Presbyterians Consider Separation From PC(USA)

A theologically conservative Presbyterian group held an event Monday in Pittsburgh to help equip churches that are considering separation from the mainline Presbyterian Church (U.S.A.).

The New Wineskins Association of Churches, the group that sponsored the event, hopes to have churches return to a “historic orthodox faith.”

“Many churches are asking questions, both theological and civil, in their process of discerning where God is leading them to serve the Kingdom. We decided to hold an event because no one else was stepping forward to address these hard questions,” said Eric Amundson, pastor and board member for the NWAC, in an interview with The Christian Post.

“We are simply seeking to help congregations access some of the resources that they may be able to faithfully seek answers in their own situation. We are not seeking to answer God's leading for any particular congregation in any particular situation, just to provide our experience and resources.”

Over the past couple generations, mainline Protestant churches have seen declines in membership and attendance, which conservatives attribute to liberalism entering their respective denominations.

Within the Presbyterian denomination, groups like the Evangelical Presbyterian Church formed back in the 1980s due to the belief that mainline congregations had fallen to liberal ideology.

The most recent effort to leave the PC(USA) goes back to May when the majority of the denomination’s 173 district governing bodies (or presbyteries) voted to allow the ordination of openly homosexual clergy.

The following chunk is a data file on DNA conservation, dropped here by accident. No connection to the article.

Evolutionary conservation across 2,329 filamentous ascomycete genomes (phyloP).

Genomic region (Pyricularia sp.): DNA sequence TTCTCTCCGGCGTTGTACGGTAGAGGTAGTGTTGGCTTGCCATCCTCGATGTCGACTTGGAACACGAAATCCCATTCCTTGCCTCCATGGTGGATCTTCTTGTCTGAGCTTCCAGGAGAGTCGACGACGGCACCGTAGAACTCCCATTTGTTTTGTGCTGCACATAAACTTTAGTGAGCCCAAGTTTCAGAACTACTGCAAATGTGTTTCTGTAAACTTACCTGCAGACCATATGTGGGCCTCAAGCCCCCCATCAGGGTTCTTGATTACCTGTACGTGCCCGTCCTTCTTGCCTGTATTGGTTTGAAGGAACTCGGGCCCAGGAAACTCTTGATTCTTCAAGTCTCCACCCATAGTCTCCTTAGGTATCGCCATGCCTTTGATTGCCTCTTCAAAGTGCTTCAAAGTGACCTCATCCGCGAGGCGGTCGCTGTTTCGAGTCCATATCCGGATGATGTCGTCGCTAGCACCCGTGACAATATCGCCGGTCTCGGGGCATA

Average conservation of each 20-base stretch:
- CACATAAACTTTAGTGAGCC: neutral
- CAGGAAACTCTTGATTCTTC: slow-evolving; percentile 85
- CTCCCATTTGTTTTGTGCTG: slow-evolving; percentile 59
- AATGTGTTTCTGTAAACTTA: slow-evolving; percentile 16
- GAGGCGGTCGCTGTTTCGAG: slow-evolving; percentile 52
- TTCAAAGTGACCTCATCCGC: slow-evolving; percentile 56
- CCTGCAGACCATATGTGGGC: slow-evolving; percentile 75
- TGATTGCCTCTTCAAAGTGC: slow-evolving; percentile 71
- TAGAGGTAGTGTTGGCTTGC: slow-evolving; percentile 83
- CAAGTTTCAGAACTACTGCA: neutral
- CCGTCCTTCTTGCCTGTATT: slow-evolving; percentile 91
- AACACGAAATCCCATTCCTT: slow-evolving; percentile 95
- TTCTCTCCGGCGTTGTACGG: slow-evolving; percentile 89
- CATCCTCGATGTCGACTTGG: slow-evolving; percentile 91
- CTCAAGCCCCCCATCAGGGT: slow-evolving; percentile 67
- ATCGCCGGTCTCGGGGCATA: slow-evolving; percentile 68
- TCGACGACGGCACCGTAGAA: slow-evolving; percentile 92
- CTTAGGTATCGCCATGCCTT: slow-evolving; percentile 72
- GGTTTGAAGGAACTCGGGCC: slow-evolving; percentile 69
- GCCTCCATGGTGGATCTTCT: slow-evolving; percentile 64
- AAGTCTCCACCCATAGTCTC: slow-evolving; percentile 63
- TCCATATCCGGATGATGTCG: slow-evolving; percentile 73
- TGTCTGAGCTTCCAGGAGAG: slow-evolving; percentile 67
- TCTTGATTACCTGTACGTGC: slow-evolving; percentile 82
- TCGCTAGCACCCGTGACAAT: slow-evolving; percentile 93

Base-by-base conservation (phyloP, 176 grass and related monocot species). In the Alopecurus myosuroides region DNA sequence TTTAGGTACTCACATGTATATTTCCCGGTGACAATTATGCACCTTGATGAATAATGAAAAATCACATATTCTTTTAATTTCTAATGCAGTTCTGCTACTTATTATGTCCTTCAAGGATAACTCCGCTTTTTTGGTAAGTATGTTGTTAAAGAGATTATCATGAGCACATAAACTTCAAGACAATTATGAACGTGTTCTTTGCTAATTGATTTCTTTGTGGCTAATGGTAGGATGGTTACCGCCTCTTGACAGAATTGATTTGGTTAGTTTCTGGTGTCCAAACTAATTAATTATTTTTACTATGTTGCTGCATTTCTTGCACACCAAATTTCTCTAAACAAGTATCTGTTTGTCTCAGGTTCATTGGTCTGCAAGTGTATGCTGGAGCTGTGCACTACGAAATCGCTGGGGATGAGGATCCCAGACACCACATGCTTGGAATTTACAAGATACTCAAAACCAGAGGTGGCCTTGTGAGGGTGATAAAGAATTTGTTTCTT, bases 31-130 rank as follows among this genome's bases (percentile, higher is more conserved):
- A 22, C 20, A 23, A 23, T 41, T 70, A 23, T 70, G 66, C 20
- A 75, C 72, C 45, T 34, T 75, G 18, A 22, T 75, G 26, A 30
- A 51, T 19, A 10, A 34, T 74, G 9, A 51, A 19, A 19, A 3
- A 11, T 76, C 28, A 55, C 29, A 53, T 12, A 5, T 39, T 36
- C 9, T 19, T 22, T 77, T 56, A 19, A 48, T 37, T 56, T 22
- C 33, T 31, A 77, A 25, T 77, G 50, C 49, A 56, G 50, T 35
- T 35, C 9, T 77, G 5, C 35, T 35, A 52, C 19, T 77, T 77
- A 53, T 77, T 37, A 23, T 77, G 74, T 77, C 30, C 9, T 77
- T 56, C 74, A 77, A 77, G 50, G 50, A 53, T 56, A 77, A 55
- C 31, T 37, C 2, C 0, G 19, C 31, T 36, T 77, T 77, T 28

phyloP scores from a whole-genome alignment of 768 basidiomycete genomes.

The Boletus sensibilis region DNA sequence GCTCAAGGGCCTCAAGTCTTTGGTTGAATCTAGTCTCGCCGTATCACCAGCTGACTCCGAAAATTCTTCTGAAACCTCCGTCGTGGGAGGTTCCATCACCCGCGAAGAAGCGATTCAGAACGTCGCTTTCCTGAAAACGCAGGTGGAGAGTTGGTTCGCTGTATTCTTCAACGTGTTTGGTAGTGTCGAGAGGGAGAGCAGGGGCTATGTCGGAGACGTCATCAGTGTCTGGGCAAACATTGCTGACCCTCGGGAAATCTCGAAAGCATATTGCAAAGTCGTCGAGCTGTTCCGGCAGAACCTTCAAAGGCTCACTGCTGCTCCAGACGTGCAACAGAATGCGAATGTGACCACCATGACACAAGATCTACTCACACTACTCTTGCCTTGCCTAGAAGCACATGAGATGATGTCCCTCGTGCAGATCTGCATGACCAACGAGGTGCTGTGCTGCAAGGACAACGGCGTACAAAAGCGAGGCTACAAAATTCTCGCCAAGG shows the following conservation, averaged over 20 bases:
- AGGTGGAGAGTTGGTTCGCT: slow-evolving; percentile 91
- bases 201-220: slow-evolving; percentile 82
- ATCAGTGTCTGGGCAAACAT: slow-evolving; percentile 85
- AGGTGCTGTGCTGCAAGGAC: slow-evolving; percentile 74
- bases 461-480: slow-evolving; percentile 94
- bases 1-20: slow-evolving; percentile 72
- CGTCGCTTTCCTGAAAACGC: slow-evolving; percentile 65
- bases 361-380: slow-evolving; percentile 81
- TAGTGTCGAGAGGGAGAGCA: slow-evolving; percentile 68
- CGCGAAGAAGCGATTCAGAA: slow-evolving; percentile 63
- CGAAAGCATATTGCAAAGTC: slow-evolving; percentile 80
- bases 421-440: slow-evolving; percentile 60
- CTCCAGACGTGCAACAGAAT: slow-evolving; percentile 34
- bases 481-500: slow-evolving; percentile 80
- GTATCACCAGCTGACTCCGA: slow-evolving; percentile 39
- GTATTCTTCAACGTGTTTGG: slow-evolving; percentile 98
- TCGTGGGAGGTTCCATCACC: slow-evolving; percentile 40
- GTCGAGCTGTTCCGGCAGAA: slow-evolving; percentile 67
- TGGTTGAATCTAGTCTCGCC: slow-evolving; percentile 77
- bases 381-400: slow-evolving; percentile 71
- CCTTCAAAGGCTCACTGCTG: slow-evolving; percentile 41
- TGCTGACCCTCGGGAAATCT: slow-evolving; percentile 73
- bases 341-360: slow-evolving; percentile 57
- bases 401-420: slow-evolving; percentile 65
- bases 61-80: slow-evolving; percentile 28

The NWAC-sponsored event comes while the Fellowship of Presbyterians, another conservative Presbyterian organization, prepares for its “Covenanting Convention” in Orlando in January 2012.

Earlier this year in August, the FOP had a gathering in Minneapolis in which nearly 2,000 Presbyterians attended. Their convention laid down a tier system to define the extent to which congregations wanted to distance themselves from the PC(USA) and create a “new Reformed body,” an entity that would be different from other currently existing groups.

This four-tiered system ranged from tier 1, which would involve a congregation remaining with the PC(USA) while forging ties to the FOP to tier 4, in which a congregation would separate from the PC(USA) and join the new body.

FOP leaders acknowledge that there is technically a fifth tier, in which a congregation separating from the PC(USA) would join an existing Reformed body, most likely the Evangelical Presbyterian Church.

“We believe it is up to each congregation to follow Christ's leading. Faithfulness may lead some to pursue leaving the PC(USA), and some to remain. Our event represents many possible, faithful outcomes of that discernment,” said Amundson.

Dr. Charles A. Wiley III, coordinator for Theology and Worship at PC(USA)’s General Assembly Mission Council, does not approve of these proposals to leave PC(USA). Wiley explained to The Christian Post that if alive today John Calvin would not approve of these congregations opting to separate.

“I do believe that Calvin would have been discouraged by the amount of squabbling that goes on in Presbyterian churches and our lack of theological rigor, whatever our theological perspective,” said Wiley.